At method operation 10, a mobile application residing and executing on a mobile computing device generates and communicates a request for content. The mobile application may be a conventional browser application, but could also be any application that displays textual content for consumption by an end-user. With some embodiments, the request for content may be directed and communicated directly to a content provider, whereas in other embodiments, the request may be directed to a proxy or gateway operating in conjunction with the contextual content server. In the case where the request is directed to a content provider, the content provider will analyze the request and respond by communicating some primary content to the mobile computing device. If the initial request is directed to a proxy, the proxy may analyze the request and forward the request to the intended content provider, which will process the request and reply to the proxy. At method operation 12, regardless of where the initial request is directed, the primary content is ultimately communicated to and received by the mobile computing device. The requesting application on the mobile computing device processes the received primary content, including any embedded publisher tags.

For instance, consistent with some embodiments, the primary content includes a tag (e.g., a JavaScript tag), often referred to as a “publishers tag”, “ad tag”, or “publisher's ad tag”, which, when processed at the mobile computing device, causes portions of the primary content to be identified and communicated to the contextual content server for analysis. In some embodiments, the primary content is communicated to the contextual content server in chunks—a predetermined, fixed-size unit of data. Accordingly, at method operation 14, the contextual content server receives and analyzes the primary content for the purpose of selecting, in real time, additional content to be presented with the primary content. In some instances, an analysis of the tag will reveal that the content in which the tag was embedded has already been received and analyzed by the contextual content server. In such instances, the content need not be communicated to the contextual content server if the content has been cached, or if the results of any analysis (e.g., resulting content modification instructions) have been cached by the contextual content server.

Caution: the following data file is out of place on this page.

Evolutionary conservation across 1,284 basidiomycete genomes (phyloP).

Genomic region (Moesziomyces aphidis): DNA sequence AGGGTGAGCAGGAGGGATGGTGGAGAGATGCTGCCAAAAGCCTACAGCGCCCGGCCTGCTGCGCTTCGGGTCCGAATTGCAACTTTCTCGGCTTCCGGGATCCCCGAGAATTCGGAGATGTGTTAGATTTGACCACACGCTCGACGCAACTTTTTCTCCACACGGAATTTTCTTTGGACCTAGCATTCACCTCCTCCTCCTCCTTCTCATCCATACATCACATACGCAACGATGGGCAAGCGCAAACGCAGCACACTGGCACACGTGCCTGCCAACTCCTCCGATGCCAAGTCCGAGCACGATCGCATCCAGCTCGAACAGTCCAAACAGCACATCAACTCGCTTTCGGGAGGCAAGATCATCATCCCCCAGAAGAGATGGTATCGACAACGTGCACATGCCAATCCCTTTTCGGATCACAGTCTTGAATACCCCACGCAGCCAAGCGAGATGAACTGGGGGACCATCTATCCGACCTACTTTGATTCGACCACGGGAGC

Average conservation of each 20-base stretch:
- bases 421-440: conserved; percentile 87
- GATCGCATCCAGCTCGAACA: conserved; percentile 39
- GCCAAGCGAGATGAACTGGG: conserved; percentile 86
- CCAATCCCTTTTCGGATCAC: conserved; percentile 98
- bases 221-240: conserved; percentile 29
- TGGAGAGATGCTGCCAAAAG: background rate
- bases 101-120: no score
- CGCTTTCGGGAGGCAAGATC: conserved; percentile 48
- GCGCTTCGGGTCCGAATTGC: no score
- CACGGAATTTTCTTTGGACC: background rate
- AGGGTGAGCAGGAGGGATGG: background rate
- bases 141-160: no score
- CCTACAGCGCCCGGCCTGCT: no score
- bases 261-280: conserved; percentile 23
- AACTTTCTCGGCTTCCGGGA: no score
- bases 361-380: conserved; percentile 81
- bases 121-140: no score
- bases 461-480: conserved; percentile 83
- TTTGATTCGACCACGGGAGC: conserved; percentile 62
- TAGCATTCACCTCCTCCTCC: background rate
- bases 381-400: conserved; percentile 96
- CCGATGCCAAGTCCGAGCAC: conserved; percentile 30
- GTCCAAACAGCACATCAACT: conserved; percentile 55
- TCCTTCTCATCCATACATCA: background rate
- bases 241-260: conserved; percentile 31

After analyzing the primary content, at method operation 16 the contextual content server generates content modification instructions, also referred to as web page modifications instructions, which are then communicated to the mobile computing device. At method operation 18, the mobile computing device renders the primary content in accordance with the content modification instructions received from the contextual content server. For instance, the content modification instructions may indicate that certain keywords in the text of the primary content are to be rendered as hyperlinks, which, when activated, cause additional content to be displayed. Accordingly, when rendered by the mobile application, the primary content may include one or more in-line hypertext links.

With some embodiments, the additional content may be advertising content. However, the specific nature of the additional content may vary from one implementation to the next, depending in part on a wide variety of attributes. The nature and type of content that may be used to enhance the primary content is described in greater detail in the '854 Application. The manner in which the additional content is presented at the mobile computing device may generally depend on attributes or characteristics of the mobile computing device on which the content is being displayed, but will generally be consistent with the various examples presented, and described in detail, in FIGS. 2 through 12.